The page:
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Twin Res Hum Genet. 2010 Feb;13(1):10-29. doi: 10.1375/twin.13.1.10.

A genomewide association study of nicotine and alcohol dependence in Australian and Dutch populations.

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Genetic Epidemiology, Queensland Institute of Medical Research, Brisbane, Australia.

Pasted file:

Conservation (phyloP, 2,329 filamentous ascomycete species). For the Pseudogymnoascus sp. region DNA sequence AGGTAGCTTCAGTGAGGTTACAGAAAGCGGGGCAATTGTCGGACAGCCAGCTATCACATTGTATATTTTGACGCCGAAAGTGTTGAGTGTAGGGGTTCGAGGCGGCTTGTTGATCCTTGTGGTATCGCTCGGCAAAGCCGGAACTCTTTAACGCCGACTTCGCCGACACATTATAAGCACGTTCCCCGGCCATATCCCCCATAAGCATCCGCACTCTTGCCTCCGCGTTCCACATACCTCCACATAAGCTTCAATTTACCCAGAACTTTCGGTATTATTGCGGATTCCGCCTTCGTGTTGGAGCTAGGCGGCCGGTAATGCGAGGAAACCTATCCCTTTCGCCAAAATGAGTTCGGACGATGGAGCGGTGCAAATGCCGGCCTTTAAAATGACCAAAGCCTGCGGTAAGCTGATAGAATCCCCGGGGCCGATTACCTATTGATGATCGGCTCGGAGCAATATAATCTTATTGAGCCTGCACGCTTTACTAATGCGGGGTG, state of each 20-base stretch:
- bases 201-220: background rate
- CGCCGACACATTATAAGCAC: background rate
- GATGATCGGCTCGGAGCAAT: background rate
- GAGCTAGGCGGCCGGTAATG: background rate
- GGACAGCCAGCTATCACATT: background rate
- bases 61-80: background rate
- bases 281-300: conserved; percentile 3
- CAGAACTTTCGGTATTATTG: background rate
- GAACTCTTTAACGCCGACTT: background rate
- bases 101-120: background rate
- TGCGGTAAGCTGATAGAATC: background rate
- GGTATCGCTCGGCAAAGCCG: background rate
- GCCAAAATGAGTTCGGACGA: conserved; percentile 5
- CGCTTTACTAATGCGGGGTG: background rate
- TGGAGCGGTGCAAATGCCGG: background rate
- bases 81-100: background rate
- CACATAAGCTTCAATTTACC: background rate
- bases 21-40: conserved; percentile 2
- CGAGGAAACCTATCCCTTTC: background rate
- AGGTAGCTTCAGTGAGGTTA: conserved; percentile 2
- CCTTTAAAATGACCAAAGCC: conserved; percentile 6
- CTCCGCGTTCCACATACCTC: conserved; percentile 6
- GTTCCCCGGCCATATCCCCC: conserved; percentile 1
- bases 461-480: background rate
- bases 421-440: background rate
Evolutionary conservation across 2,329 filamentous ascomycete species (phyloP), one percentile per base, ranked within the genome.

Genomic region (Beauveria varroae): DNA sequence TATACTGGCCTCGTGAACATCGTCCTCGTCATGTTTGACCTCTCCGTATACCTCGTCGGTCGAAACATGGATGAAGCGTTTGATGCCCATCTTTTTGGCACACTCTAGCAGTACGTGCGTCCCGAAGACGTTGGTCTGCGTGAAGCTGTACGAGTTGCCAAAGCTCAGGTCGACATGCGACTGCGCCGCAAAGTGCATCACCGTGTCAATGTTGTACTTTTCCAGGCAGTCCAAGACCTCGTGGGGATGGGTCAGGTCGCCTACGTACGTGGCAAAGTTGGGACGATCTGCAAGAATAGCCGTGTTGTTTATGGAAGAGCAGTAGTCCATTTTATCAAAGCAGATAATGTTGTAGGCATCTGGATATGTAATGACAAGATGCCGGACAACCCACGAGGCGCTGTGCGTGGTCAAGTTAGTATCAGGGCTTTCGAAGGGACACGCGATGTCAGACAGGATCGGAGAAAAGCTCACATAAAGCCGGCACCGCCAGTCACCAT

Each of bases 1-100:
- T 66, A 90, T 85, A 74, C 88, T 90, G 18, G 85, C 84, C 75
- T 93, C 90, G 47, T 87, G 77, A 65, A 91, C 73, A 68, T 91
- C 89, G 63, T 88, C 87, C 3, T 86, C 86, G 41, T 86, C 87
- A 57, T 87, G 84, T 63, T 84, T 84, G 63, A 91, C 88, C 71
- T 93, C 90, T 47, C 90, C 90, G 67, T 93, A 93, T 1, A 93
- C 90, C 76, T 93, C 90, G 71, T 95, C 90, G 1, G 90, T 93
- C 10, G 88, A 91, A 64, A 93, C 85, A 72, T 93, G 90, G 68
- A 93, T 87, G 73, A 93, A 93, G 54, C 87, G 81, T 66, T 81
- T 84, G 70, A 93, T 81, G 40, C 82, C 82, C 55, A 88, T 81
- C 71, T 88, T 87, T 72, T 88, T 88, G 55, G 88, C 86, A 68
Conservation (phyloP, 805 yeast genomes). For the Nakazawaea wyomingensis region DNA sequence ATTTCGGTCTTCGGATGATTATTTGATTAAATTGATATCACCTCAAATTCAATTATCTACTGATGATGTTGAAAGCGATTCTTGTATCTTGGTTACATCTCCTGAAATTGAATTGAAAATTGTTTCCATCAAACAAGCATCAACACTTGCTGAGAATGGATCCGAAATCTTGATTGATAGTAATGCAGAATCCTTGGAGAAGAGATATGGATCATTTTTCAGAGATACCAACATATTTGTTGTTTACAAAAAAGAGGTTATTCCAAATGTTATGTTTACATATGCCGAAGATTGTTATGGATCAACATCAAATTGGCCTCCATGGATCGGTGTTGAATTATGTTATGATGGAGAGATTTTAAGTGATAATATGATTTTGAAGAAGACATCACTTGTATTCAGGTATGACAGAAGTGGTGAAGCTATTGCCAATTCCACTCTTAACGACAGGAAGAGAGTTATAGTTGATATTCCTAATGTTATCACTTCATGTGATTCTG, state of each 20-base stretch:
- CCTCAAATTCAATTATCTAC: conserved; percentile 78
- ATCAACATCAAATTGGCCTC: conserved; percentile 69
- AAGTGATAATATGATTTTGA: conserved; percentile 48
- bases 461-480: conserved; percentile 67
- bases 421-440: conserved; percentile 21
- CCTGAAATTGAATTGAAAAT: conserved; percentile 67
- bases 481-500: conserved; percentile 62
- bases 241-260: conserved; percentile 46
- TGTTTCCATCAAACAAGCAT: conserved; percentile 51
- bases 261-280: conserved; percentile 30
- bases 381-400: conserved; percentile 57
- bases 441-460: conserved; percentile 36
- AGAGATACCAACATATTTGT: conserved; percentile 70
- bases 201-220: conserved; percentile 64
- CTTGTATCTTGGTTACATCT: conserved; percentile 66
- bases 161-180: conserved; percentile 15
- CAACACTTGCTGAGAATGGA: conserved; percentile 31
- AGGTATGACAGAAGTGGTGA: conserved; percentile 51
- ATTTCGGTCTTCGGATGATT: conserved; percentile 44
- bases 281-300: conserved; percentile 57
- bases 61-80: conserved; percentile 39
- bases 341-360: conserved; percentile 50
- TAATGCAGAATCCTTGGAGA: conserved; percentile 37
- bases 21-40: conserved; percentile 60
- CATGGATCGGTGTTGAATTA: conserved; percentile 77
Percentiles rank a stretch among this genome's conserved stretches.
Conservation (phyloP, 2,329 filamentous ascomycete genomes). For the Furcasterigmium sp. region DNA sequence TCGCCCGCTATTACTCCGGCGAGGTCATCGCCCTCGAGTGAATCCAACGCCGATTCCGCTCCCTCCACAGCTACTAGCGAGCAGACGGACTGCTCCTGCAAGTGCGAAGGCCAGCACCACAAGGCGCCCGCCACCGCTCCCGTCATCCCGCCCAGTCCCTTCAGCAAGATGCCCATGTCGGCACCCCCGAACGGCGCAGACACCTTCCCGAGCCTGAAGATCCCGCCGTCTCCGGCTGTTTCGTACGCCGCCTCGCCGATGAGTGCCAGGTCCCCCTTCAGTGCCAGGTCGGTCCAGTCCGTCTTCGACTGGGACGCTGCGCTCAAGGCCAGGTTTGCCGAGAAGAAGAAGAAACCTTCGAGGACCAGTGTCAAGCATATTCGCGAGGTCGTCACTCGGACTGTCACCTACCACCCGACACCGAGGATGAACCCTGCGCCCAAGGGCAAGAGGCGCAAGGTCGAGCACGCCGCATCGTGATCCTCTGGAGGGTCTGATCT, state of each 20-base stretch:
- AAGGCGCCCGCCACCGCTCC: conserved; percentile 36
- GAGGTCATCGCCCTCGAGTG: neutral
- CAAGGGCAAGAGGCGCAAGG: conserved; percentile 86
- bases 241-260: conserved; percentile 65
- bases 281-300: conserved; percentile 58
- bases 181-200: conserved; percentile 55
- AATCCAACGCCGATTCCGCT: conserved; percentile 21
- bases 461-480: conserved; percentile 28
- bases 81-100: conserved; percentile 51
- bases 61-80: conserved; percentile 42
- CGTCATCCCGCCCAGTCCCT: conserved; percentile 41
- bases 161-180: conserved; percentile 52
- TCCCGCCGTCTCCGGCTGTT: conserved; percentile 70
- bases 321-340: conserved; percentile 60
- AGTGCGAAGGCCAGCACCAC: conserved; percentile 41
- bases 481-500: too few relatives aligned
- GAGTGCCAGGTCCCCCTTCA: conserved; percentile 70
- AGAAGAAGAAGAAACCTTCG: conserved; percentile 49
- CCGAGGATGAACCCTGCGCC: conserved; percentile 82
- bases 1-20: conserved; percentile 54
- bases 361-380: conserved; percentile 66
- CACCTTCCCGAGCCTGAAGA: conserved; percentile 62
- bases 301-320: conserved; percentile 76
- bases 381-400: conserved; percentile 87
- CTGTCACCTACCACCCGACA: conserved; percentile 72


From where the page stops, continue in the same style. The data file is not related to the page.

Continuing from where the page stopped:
Persistent tobacco use and excessive alcohol consumption are major public health concerns worldwide. Both alcohol and nicotine dependence (AD, ND) are genetically influenced complex disorders that exhibit a high degree of comorbidity. To identify gene variants contributing to one or both of these addictions, we first conducted a pooling-based genomewide association study (GWAS) in an Australian population, using Illumina Infinium 1M arrays. Allele frequency differences were compared between pooled DNA from case and control groups for: (1) AD, 1224 cases and 1162 controls; (2) ND, 1273 cases and 1113 controls; and (3) comorbid AD and ND, 599 cases and 488 controls. Secondly, we carried out a GWAS in independent samples from the Netherlands for AD and for ND. Thirdly, we performed a meta-analysis of the 10,000 most significant AD- and ND-related SNPs from the Australian and Dutch samples. In the Australian GWAS, one SNP achieved genomewide significance (p < 5 x 10(-8)) for ND (rs964170 in ARHGAP10 on chromosome 4, p = 4.43 x 10(-8)) and three others for comorbid AD/ND (rs7530302 near MARK1 on chromosome 1 (p = 1.90 x 10(-9)), rs1784300 near DDX6 on chromosome 11 (p = 2.60 x 10(-9)) and rs12882384 in KIAA1409 on chromosome 14 (p = 4.86 x 10(-8))). None of the SNPs achieved genomewide significance in the Australian/Dutch meta-analysis, but a gene network diagram based on the top-results revealed overrepresentation of genes coding for ion-channels and cell adhesion molecules. Further studies will be required before the detailed causes of comorbidity between AD and ND are understood.

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